Where is God in this story? While the human characters in biblical narratives continually fall short of “hero” status, God is often recognized as the one who enters into the story to “save the day.” God first shows up after Abraham becomes distressed about Ishmael. The air is thick with conflict and Abraham seems to be frozen with indecision. God doesn’t give Abraham instructions on mediating the conflict, but instead seems to unjustly take Sarah’s side and commands Abraham to do what Sarah has demanded. In what world is this fair or just? How could God possibly “give in” to the villain? In every story worth its salt, good is supposed to fight evil and win. Instead our “hero” seems to join forces with evil to destroy the innocent.
But yet for the second time, God finds Hagar in the desert and comes to her. God sees Hagar and speaks directly to her, calling her by her name. He provides immediate rescue for her and Ishmael and then repeats his promise to make a great nation through them. While we remember best the multitude of descendants from Abraham, let us not forget that Hagar is given her own legacy, becoming the matriarch of nations. Hagar is the only woman to receive this kind of covenantal promise, which is particularly striking considering she is a non-Hebrew slave. As Thomas Römer observes, this story shows us that “Yhwh is not only the God of Abraham and Isaac, but also the God of Hagar and Ishmael.” He is a God who both sees and hears the pain and suffering of those in captivity.
We can–and should–be outraged at this story. The irony of an Egyptian who is an abused slave is not lost on an Israelite audience whose ancestors were slaves in Egypt. In this story the patriarch and matriarch of the Israelites are the slave owners, abusers, and oppressors. An Israelite audience would have recognized themselves as descendants from these slave owners, abusers, and oppressors, but yet they resisted the urge to white-wash their history. Instead they give voice to Hagar’s pain, compelling readers to long for justice on her behalf. We, too, are meant to empathize with Hagar and Ishmael, to feel outrage at their mistreatment, oppression, and injustice. And then we are meant to take that same focus and place it on ourselves, searching out any fear, jealousy, or resentment that causes us to de-humanize others.
We hold the convicting truth of this story alongside our quest to figure out what God is doing here. In this search I am reminded of the prophet Habakkuk and his challenge to God to explain why God allows evil to take over. Habakkuk is rightfully filled with indignation because God has allowed the most oppressive empire in the world, Babylon, to unleash its evil, abuse, and corruption over everyone. Habakkuk calls God out for His hypocrisy. He confronts God saying, “Your eyes are too pure to behold evil, and you cannot look on wrongdoing; [so then] why do you look on the treacherous and are silent when the wicked swallow those more righteous than they?” (Hab 1:13, NRSV). Habakkuk continues with a tirade that questions God’s goodness and justice. As the BibleProject’s video on Habakkuk explains, God hears Habakkuk’s complaints and addresses them. God says that is using Babylon as a tool to bring the Israelites back into covenant with him. Even so, Babylon will ultimately be taken down and destroyed. God explains that even though he uses corrupt kingdoms, he does not endorse them; all nations are accountable to God’s justice.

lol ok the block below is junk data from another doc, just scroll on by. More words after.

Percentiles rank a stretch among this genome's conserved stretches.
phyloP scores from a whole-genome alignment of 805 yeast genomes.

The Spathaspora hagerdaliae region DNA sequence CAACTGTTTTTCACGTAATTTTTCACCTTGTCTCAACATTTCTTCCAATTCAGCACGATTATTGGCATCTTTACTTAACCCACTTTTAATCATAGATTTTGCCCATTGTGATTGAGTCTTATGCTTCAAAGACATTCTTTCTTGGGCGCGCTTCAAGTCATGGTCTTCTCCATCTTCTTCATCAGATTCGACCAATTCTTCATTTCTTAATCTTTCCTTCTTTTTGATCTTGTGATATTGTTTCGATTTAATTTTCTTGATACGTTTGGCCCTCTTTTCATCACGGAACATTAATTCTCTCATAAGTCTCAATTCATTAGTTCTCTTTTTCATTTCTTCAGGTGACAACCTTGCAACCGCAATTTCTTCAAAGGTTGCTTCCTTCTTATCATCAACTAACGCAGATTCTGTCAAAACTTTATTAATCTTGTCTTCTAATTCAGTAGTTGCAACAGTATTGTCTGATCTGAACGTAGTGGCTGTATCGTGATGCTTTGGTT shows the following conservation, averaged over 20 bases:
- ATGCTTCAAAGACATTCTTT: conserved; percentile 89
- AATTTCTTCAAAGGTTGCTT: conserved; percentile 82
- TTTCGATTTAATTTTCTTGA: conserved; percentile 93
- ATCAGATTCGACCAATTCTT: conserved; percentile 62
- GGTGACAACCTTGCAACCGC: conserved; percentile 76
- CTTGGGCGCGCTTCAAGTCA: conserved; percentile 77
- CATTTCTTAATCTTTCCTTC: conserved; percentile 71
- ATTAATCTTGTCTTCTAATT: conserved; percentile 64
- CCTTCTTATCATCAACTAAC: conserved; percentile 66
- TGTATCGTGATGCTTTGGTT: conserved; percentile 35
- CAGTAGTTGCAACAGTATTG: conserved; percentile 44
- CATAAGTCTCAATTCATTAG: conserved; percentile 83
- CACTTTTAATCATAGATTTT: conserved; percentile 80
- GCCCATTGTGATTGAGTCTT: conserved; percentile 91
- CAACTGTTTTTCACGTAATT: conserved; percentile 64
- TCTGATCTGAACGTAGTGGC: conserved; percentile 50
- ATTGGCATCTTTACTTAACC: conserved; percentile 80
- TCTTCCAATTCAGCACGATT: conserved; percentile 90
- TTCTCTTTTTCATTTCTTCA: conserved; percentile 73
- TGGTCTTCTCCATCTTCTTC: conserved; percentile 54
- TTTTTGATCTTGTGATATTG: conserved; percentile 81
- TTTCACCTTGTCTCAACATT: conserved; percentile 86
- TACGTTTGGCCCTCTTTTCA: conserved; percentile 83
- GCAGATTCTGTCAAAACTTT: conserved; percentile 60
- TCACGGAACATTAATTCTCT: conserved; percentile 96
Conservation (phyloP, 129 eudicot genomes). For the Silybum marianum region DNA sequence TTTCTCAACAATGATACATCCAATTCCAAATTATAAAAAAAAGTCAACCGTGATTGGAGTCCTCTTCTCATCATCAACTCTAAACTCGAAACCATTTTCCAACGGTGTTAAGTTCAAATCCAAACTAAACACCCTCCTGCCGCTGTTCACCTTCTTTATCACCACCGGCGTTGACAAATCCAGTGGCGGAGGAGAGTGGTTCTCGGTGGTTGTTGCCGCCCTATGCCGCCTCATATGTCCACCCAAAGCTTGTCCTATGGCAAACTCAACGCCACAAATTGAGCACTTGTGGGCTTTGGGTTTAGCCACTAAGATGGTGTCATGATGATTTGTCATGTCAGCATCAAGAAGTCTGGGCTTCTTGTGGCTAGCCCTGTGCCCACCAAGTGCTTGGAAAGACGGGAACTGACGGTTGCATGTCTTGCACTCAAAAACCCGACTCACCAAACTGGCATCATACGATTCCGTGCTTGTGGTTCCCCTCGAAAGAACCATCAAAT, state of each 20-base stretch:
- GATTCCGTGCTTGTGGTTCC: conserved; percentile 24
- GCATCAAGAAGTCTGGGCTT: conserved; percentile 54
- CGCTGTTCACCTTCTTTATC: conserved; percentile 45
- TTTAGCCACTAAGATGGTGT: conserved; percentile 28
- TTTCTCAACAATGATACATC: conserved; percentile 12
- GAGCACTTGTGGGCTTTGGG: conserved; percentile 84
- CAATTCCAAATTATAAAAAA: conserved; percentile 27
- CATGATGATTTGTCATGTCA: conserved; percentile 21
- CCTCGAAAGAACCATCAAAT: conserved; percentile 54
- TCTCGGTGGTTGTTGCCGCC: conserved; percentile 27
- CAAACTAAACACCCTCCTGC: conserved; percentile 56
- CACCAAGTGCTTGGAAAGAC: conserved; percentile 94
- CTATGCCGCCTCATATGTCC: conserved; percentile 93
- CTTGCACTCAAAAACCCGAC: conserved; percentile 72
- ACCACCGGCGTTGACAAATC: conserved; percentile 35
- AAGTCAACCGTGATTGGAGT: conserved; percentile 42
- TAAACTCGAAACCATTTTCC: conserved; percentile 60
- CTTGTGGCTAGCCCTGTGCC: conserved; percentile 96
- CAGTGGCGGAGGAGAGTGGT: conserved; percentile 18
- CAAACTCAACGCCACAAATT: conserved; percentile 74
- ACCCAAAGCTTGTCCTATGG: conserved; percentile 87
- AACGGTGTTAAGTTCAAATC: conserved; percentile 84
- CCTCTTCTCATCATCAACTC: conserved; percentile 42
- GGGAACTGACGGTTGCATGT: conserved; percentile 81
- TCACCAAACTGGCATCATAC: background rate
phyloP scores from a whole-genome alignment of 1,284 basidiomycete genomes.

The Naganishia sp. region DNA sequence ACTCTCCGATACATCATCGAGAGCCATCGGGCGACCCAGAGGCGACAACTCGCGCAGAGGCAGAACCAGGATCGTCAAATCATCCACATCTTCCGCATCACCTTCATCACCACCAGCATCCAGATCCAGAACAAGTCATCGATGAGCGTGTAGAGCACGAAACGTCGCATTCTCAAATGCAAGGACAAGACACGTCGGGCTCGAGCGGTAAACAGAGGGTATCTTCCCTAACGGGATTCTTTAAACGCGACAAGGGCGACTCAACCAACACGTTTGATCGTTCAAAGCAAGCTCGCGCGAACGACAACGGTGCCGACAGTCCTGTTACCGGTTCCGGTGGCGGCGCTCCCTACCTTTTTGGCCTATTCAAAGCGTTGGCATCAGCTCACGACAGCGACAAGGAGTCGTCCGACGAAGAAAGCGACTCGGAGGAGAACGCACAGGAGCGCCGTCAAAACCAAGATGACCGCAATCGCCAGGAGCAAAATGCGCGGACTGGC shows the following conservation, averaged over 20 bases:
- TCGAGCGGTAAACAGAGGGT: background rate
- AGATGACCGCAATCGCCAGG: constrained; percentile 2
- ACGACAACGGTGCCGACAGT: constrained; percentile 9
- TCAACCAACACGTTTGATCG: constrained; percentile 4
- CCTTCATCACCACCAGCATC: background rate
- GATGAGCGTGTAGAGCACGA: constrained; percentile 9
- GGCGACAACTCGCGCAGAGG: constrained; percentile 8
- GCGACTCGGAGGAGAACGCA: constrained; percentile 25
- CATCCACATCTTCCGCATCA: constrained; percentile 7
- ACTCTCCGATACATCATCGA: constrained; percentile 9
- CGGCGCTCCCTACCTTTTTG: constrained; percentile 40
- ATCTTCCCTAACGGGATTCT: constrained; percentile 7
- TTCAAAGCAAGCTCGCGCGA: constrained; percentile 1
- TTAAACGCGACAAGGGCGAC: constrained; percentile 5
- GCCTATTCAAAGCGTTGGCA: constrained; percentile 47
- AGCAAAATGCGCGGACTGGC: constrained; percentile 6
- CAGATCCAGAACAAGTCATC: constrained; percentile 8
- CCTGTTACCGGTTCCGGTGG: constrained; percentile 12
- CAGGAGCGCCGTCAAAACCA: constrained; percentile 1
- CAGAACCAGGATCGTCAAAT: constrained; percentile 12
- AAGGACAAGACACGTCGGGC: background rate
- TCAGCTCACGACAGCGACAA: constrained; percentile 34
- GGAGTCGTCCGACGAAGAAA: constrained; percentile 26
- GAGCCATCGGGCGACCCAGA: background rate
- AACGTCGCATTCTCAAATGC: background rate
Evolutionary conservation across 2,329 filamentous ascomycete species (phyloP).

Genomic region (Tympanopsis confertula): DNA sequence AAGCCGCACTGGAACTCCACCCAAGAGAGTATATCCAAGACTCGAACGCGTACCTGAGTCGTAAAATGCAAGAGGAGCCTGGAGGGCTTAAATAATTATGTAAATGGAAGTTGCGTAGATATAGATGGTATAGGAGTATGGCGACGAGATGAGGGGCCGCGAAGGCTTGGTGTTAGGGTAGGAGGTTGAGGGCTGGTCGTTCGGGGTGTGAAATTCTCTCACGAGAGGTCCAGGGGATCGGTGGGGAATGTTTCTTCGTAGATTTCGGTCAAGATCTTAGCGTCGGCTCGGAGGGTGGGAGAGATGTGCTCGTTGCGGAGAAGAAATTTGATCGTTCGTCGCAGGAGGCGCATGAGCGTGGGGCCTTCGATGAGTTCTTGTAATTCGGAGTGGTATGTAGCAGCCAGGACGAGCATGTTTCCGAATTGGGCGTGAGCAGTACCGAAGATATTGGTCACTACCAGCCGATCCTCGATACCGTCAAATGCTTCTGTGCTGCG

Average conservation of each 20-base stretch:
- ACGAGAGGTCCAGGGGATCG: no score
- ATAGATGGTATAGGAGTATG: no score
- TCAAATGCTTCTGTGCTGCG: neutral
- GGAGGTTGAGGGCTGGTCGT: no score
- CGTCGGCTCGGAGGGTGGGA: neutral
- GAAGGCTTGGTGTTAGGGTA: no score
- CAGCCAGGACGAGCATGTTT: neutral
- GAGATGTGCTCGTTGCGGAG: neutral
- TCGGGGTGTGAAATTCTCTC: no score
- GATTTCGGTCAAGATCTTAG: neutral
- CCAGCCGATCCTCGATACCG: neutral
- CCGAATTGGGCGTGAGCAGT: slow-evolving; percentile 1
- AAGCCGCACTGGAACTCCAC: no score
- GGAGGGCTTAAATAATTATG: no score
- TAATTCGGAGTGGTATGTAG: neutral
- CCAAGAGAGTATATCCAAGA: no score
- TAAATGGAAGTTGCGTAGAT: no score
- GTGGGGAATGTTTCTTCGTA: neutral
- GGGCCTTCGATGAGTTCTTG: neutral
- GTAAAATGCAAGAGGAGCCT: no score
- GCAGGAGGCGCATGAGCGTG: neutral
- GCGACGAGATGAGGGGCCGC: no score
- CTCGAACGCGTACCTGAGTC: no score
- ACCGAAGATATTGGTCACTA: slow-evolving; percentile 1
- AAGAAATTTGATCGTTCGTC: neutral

God seems to be doing something similar in our Genesis passage today. God shows up, sees and hears Hagar, and reassures her that He will make a way for good to be born out of abuse, injustice, and evil. His promise to make Hagar an unparalleled matriarch of a multitude is in the making.
In the midst of evil and injustice, God is committed to both creating good and keeping perpetrators accountable. When confronted with stories like Hagar’s, we should both express our outrage and despair and also put faith in God’s ability and willingness to redeem anything– and everything. Our people– within both our congregations and our communities– so desperately need to see God’s goodness in the face of rampant injustice, corruption, and evil. We have questions about how God is working in abusive and corrupt situations, questions of how God can allow evil, death, and destruction to have their way. The Bible doesn’t shy away from this. Hagar’s story is a testament to God’s faithfulness in the heart of abuse and desperation. Let us give voice to this suffering and by doing so, find God’s presence before us.
 Susan M. Pigott, “Hagar: The M/Other Patriarch,” Review & Expositor 115, no. 4 (2018): 513–28; 517.
 Thomas Römer, “The Exodus in the Book of Genesis,” Svensk Exegetisk Årsbok 75 (2010): 1–20; 14.
 BibleProject (2017). “Habakkuk.” YouTube video. Retrieved: April 6, 2023. https://www.youtube.com/watch?v=OPMaRqGJPUU